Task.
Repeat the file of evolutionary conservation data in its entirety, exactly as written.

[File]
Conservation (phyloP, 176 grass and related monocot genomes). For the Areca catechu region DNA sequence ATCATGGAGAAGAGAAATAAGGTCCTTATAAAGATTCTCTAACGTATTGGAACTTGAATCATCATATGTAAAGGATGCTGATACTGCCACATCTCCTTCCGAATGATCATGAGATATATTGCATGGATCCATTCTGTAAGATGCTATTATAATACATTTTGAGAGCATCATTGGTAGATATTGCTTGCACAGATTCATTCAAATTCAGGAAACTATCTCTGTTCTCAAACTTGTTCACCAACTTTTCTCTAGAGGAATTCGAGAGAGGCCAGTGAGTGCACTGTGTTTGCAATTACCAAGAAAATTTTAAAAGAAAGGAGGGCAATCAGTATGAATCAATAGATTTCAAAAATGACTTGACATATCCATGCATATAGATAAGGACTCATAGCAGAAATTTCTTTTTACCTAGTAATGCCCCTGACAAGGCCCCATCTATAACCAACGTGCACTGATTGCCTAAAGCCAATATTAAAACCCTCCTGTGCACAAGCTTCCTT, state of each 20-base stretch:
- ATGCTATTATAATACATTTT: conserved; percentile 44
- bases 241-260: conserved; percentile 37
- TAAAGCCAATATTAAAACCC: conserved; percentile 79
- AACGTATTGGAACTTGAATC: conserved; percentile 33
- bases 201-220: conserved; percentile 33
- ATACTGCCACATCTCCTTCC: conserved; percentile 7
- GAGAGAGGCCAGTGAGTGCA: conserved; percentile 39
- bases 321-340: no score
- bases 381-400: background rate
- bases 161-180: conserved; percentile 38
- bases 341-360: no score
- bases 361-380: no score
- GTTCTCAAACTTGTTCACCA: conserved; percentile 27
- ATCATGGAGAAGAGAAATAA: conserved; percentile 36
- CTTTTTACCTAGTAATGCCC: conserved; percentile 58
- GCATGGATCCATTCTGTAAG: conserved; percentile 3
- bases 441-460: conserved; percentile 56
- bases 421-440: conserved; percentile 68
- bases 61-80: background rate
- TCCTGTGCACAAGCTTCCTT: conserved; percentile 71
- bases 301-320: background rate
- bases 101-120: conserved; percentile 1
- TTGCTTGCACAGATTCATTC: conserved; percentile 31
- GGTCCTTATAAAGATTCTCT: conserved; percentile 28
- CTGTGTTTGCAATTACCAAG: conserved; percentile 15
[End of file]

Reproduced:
Conservation (phyloP, 176 grass and related monocot genomes). For the Areca catechu region DNA sequence ATCATGGAGAAGAGAAATAAGGTCCTTATAAAGATTCTCTAACGTATTGGAACTTGAATCATCATATGTAAAGGATGCTGATACTGCCACATCTCCTTCCGAATGATCATGAGATATATTGCATGGATCCATTCTGTAAGATGCTATTATAATACATTTTGAGAGCATCATTGGTAGATATTGCTTGCACAGATTCATTCAAATTCAGGAAACTATCTCTGTTCTCAAACTTGTTCACCAACTTTTCTCTAGAGGAATTCGAGAGAGGCCAGTGAGTGCACTGTGTTTGCAATTACCAAGAAAATTTTAAAAGAAAGGAGGGCAATCAGTATGAATCAATAGATTTCAAAAATGACTTGACATATCCATGCATATAGATAAGGACTCATAGCAGAAATTTCTTTTTACCTAGTAATGCCCCTGACAAGGCCCCATCTATAACCAACGTGCACTGATTGCCTAAAGCCAATATTAAAACCCTCCTGTGCACAAGCTTCCTT, state of each 20-base stretch:
- ATGCTATTATAATACATTTT: conserved; percentile 44
- bases 241-260: conserved; percentile 37
- TAAAGCCAATATTAAAACCC: conserved; percentile 79
- AACGTATTGGAACTTGAATC: conserved; percentile 33
- bases 201-220: conserved; percentile 33
- ATACTGCCACATCTCCTTCC: conserved; percentile 7
- GAGAGAGGCCAGTGAGTGCA: conserved; percentile 39
- bases 321-340: no score
- bases 381-400: background rate
- bases 161-180: conserved; percentile 38
- bases 341-360: no score
- bases 361-380: no score
- GTTCTCAAACTTGTTCACCA: conserved; percentile 27
- ATCATGGAGAAGAGAAATAA: conserved; percentile 36
- CTTTTTACCTAGTAATGCCC: conserved; percentile 58
- GCATGGATCCATTCTGTAAG: conserved; percentile 3
- bases 441-460: conserved; percentile 56
- bases 421-440: conserved; percentile 68
- bases 61-80: background rate
- TCCTGTGCACAAGCTTCCTT: conserved; percentile 71
- bases 301-320: background rate
- bases 101-120: conserved; percentile 1
- TTGCTTGCACAGATTCATTC: conserved; percentile 31
- GGTCCTTATAAAGATTCTCT: conserved; percentile 28
- CTGTGTTTGCAATTACCAAG: conserved; percentile 15